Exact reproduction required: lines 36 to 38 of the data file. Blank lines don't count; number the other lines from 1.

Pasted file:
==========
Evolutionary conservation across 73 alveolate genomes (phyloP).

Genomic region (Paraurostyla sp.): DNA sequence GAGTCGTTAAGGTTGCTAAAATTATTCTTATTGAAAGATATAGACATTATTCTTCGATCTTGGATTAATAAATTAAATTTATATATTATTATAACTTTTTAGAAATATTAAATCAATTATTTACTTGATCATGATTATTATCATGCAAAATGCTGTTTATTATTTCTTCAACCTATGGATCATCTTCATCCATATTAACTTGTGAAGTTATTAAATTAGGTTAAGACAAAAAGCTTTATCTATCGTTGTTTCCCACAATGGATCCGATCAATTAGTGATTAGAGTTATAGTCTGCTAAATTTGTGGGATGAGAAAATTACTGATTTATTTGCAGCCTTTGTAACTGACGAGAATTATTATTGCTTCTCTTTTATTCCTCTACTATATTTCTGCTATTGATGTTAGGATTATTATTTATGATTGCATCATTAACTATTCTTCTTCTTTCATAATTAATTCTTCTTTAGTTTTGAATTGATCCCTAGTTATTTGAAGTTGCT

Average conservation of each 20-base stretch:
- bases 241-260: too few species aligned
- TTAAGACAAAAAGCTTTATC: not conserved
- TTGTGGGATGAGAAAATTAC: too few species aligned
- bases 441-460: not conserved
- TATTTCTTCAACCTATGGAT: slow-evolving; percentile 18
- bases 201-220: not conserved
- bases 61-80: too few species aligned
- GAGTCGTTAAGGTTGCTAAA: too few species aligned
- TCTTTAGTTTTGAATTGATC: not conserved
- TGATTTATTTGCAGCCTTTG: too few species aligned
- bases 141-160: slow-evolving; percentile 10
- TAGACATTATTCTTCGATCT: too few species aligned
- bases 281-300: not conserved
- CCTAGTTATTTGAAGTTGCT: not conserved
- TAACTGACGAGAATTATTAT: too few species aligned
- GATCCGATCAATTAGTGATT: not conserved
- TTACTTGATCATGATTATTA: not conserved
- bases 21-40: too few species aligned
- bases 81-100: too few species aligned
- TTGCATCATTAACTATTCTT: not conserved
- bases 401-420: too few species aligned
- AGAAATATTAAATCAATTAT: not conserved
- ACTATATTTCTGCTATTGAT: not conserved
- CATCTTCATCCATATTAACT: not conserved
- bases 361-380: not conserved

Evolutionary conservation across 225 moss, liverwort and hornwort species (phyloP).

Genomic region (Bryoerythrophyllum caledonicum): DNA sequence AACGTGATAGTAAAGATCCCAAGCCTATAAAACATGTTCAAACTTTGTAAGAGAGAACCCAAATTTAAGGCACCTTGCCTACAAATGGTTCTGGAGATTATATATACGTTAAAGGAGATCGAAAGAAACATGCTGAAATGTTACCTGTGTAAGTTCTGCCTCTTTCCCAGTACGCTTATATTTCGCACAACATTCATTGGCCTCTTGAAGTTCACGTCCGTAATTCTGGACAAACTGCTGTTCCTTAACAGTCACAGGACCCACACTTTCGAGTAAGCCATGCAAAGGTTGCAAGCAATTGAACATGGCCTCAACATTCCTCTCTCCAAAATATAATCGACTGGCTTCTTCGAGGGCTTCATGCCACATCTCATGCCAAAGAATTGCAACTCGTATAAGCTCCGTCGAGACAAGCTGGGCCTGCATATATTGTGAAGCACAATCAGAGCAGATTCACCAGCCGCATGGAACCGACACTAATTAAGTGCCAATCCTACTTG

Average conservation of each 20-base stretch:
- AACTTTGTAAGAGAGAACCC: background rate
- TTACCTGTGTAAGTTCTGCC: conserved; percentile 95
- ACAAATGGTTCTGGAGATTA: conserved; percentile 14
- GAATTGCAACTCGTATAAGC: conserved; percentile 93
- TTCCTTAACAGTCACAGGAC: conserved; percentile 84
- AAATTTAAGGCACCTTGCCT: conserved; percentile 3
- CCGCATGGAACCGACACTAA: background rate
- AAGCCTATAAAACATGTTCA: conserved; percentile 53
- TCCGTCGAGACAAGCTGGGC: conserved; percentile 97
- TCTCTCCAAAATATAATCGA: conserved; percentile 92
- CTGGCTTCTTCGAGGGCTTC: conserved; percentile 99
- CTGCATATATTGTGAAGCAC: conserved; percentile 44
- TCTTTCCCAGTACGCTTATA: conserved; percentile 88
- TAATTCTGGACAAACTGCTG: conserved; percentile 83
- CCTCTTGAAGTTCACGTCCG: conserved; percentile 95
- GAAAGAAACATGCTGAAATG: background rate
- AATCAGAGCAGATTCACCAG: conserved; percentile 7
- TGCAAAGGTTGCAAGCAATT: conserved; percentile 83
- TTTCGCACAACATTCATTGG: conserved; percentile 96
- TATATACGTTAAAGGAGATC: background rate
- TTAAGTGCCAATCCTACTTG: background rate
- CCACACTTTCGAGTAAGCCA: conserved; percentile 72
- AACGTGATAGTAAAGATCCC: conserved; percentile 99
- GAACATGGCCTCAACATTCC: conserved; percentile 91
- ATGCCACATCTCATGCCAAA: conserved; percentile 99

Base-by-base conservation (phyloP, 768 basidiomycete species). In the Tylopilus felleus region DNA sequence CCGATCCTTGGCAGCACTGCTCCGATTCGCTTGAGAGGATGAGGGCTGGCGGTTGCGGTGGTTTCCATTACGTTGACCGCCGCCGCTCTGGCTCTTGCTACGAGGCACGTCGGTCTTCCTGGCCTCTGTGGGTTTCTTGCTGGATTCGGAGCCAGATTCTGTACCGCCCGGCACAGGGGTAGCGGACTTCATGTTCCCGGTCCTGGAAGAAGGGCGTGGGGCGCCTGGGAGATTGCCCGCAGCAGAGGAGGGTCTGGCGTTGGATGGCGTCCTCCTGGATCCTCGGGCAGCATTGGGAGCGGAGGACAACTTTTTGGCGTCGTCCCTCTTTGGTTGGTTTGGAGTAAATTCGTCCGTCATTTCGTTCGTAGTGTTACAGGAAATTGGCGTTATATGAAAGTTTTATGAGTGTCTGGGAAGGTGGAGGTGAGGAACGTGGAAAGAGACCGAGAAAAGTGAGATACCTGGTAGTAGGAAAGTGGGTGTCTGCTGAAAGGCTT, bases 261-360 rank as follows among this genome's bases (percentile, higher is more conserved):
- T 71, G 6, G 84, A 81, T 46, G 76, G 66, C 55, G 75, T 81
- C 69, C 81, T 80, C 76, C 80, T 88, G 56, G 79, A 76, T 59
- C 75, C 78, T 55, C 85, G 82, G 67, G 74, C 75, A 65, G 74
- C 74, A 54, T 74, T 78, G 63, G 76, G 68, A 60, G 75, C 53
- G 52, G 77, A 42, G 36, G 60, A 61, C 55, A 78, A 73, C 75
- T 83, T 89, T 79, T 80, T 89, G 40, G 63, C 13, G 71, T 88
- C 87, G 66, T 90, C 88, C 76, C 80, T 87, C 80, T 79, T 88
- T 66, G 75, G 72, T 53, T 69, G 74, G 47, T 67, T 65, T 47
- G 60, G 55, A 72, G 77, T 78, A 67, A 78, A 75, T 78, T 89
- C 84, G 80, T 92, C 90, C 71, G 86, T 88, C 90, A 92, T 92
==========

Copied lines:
- TTCCTTAACAGTCACAGGAC: conserved; percentile 84
- AAATTTAAGGCACCTTGCCT: conserved; percentile 3
- CCGCATGGAACCGACACTAA: background rate